Is there any chance to implement barrier for Optix 7?

I read the optix programming guide and it says barriers are not allowed in the input PTX code, however we need it quite badly. Is there a way to have it with some workarounds?
In our work, we want all the threads to reach a same point and wait, which is exactly the function of thread barrier in CUDA. I tried to implement something like below as a test:

global kernel()

In this example, to every thread when it starts, it add 1 to the global thread count so that I can understand how many threads have been executed, and when the code reaches the end, the count gets 1 subtracted. I also have another count when the code reaches the long waiting function (the “waiting count” in the example pseudo code). However the numbers appear to be non-consistent, i.e., even I make the waiting loop infinite, the number of global_count and global_waiting_count doesn’t match. I can understand that optix is essentially executing threads asynchrounosly and when too many threads are running infinite loop the computation resource (warps probably) gets fully occupied. If I can replace the loop with a barrier, this kernel should run as expected.
Is it possible anyway?

Typically barriers in CUDA are used to synchronize at the warp or block level, that’s what the OptiX programming guide is referring to. In order to synchronize all threads - meaning sync at the kernel level - you are allowed to use CUDA stream features and host-side barriers with OptiX, such as cudaDeviceSynchronize() or cudaStreamSynchronize().

Why not break this kernel into several separate kernel launches? Just issuing them on the same CUDA stream will cause them to synchronize exactly in the way your code is written. There is an implicit cudaStreamSyncronize() in between kernels on the same stream. If you want any other behavior, like allowing several of the intermediate kernels to run in parallel, you can use multiple CUDA streams, with stream events for synchronization.


Hey David thanks for clarifying the use of barrieres and the suggestion. However, as I considered, the states of threads differ (imagine in path tracing some paths already terminated while some are still bouncing), therefore the cost of recording and managing these states in buffer makes it not a good choice in my situation. That is, I would like a kernel to block at certain point rather than getting divided into several small ones. While I’m now sort of managed to achieve what I want, I feel that it will be more efficient if thread synchronization can be achieved.

For what it’s worth, even with a pure CUDA kernel and access to all the barrier intrinsics, the only reliable way to synchronize all threads, and best advice we have if you want to syncronize all threads is to split it into multiple kernels. You can find multiple forum threads and Stack Overflow threads that all echo the same advice, for example
here: Synchronize all blocks in CUDA - #8 by njuffa
and here: Global thread barrier - #2 by MisterAnderson42

One option would be a wavefront architecture, which is exactly as you describe: storing the path state in a buffer. While it’s not ideal for the reasons you mention, it is not uncommon for people to use a wavefront architecture for GPU rendering, since it can sometimes be easier to scale than the alternative megakernel approach you currently have. One advantage of using a wavefront architecture is that if you have some paths already terminated, and some paths are still bouncing, you have the option to reduce your kernel size with every launch, instead of allowing some threads to become inactive. With your current setup, all the paths that terminate will become inactive threads which waste some time and reduce thread coherence, as fewer and fewer paths are left.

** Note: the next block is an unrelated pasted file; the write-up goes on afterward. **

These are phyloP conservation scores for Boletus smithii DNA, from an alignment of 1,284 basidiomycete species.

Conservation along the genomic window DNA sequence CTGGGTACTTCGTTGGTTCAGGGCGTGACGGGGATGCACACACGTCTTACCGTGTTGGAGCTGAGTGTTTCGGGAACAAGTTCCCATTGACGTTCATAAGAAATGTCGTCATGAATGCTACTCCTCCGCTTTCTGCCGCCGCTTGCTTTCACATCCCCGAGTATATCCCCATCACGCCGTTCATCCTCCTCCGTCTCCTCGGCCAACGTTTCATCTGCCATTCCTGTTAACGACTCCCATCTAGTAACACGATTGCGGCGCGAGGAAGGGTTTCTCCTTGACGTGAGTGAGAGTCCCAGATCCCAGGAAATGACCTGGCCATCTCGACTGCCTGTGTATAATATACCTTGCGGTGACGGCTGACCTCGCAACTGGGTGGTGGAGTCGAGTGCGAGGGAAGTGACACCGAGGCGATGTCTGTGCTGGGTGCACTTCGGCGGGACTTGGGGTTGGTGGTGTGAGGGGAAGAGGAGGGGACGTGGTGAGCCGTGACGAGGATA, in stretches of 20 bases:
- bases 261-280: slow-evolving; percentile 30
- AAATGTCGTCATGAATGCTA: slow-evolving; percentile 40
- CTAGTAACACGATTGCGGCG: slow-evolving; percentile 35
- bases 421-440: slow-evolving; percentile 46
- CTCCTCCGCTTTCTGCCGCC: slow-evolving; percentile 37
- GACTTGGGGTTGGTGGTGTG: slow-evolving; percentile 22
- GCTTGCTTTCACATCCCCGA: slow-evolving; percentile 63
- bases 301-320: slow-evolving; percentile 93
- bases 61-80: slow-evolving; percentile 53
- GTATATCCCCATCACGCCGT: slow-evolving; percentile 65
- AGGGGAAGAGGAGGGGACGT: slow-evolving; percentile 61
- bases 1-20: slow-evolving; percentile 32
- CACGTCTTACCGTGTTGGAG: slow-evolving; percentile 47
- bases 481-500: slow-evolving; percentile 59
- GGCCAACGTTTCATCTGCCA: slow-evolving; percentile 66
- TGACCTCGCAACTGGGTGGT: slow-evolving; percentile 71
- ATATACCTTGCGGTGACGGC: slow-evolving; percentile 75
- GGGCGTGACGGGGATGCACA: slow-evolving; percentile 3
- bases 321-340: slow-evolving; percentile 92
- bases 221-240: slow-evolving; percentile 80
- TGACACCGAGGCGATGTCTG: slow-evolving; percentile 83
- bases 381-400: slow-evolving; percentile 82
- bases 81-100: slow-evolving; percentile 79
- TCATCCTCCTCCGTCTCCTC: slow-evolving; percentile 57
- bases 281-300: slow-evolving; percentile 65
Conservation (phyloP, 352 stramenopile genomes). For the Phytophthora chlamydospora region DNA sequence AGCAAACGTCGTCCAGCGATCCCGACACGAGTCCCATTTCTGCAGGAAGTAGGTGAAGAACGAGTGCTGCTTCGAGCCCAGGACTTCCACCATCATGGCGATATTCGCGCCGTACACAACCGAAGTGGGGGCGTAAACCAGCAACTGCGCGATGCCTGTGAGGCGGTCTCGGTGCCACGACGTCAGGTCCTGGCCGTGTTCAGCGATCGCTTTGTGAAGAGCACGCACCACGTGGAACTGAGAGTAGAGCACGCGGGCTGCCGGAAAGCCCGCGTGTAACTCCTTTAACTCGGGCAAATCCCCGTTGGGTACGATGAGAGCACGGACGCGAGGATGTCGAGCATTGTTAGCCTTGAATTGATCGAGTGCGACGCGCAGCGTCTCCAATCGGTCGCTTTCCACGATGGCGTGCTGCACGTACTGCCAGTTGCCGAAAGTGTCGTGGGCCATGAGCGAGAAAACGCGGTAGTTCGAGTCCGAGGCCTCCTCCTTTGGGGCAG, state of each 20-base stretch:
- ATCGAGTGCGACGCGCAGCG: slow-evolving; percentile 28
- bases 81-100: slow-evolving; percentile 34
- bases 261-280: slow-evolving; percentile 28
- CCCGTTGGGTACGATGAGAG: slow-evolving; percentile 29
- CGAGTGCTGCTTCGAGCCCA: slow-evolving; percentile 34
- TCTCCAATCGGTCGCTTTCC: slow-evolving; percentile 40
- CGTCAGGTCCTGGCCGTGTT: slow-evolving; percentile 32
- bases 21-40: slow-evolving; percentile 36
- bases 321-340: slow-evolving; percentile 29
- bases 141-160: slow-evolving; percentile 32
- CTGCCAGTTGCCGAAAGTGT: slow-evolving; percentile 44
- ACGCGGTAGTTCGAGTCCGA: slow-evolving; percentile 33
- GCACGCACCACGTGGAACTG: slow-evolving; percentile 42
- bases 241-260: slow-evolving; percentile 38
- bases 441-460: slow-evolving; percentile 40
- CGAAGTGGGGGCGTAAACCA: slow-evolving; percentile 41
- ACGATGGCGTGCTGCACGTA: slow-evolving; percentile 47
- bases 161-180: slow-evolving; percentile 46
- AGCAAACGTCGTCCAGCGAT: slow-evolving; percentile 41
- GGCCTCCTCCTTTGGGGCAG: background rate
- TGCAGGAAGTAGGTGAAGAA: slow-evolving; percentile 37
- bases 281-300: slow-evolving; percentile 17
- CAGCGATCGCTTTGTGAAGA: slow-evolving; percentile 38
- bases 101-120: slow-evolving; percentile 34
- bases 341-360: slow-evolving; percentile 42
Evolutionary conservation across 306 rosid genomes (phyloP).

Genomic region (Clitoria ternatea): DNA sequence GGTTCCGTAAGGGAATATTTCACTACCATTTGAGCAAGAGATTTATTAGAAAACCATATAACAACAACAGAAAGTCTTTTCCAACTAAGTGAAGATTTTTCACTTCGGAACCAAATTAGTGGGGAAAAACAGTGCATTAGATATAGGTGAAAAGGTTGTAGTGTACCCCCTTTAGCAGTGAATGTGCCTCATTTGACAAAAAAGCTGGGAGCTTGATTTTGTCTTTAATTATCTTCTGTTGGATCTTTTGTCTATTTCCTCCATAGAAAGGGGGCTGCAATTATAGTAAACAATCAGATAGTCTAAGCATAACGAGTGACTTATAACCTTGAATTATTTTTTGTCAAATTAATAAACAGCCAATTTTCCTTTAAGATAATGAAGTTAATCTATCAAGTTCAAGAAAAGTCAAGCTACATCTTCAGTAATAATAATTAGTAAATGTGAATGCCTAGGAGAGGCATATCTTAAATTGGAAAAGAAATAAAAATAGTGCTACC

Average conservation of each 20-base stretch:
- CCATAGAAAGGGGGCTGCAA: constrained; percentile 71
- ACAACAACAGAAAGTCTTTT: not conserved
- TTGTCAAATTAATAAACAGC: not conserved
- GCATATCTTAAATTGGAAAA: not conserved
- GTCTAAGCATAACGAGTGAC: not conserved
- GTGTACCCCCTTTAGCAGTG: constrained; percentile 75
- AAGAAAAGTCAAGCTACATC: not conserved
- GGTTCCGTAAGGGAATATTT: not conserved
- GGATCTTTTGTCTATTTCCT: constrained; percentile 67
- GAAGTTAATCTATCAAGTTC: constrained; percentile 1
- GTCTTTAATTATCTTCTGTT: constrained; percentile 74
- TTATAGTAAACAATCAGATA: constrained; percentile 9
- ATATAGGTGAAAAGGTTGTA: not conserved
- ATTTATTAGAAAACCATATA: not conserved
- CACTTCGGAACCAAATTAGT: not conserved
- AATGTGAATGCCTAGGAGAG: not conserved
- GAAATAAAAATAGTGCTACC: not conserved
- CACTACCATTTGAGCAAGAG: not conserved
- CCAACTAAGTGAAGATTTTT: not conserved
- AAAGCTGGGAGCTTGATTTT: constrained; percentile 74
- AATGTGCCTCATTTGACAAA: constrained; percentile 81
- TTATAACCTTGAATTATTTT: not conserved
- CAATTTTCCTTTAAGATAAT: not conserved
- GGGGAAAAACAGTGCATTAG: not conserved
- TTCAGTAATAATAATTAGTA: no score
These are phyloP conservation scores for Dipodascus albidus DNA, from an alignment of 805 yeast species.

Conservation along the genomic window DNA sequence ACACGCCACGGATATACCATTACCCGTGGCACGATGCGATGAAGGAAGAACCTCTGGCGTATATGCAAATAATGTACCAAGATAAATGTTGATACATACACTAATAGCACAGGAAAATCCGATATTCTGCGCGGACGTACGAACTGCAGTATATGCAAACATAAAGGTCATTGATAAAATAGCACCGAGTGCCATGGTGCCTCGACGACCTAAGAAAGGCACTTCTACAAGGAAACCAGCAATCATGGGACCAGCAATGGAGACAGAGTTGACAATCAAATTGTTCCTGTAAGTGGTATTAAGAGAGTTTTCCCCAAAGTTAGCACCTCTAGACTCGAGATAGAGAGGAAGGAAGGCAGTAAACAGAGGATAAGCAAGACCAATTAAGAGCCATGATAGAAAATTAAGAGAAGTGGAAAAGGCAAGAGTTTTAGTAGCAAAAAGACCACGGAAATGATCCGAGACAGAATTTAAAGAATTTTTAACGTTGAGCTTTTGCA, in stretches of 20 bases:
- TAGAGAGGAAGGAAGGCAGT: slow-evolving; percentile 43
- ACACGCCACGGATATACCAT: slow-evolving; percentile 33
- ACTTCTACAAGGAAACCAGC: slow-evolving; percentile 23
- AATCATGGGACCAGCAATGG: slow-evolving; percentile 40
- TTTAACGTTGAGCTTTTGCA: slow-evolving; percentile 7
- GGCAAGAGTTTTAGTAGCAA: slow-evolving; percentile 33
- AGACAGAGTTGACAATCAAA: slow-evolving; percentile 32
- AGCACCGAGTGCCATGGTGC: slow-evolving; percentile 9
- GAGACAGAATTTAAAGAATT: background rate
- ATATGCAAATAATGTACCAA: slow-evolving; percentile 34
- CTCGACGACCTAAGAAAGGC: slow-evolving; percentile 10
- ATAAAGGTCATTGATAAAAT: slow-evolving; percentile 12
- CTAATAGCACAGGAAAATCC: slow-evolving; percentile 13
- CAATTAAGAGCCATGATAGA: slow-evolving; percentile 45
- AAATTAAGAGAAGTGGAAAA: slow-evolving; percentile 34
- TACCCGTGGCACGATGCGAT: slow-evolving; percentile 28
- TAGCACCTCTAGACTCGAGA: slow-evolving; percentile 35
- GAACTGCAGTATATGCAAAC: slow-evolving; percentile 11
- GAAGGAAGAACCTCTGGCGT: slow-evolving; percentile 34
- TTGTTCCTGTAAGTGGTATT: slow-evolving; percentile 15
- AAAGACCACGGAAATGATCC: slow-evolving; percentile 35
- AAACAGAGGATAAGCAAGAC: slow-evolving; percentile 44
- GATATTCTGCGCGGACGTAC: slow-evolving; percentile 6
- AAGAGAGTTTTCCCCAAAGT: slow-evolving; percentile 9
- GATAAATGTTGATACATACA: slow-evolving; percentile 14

Another option might be to separate into sub-kernels that all share as much state as possible, so you can track most of your state at a global level, and minimize the per-thread state that you would need to store in a buffer.

There is a CUDA 9+ feature called Cooperative Thread Groups that sort-of has some of the syncronization properties you want. It can syncronize all the threads in a kernel, but only if you launch a number of thread blocks that does not exceed the number of SMs. Programming Guide :: CUDA Toolkit Documentation I haven’t used this, but I suspect the block number constraint means the total number of threads cannot exceed your total number of CUDA cores on your GPU, meaning this probably wouldn’t work for you even if you could use it. But, either way, it is not available from an OptiX Launch, so this is not currently an option.

So currently the only option for synchronizing all threads in a ray tracing launch is to use separate kernels. I recommend trying it and measuring the performance before assuming that the cost of the state buffer would slow it down. There is some cost to saving the ray state, of course, but maybe it’s less that you fear, or maybe achieving the synchronization you’re after will provide more benefit than the cost of saving state.


Yes I can imagine that it’s not practical for all threads of a GPU to synchronize during kernel execution, maybe even the number of registers is not enough for that.We are working on a production level renderer which needs to store a lot of intermediate data for example AOVs and corresponding throughput values (which also benefits from CUDA’s flexible register allocation, I guess), consequently a wavefront architecture will occupy really huge amount of memory, for example it can go several gigabytes and scales with resolution, while, the memory budget is already very tight for production rendering. I will take it as a limitation and use some workarounds to solve it though, and take a look at that CUDA9 feature. Thank you again for so much information!

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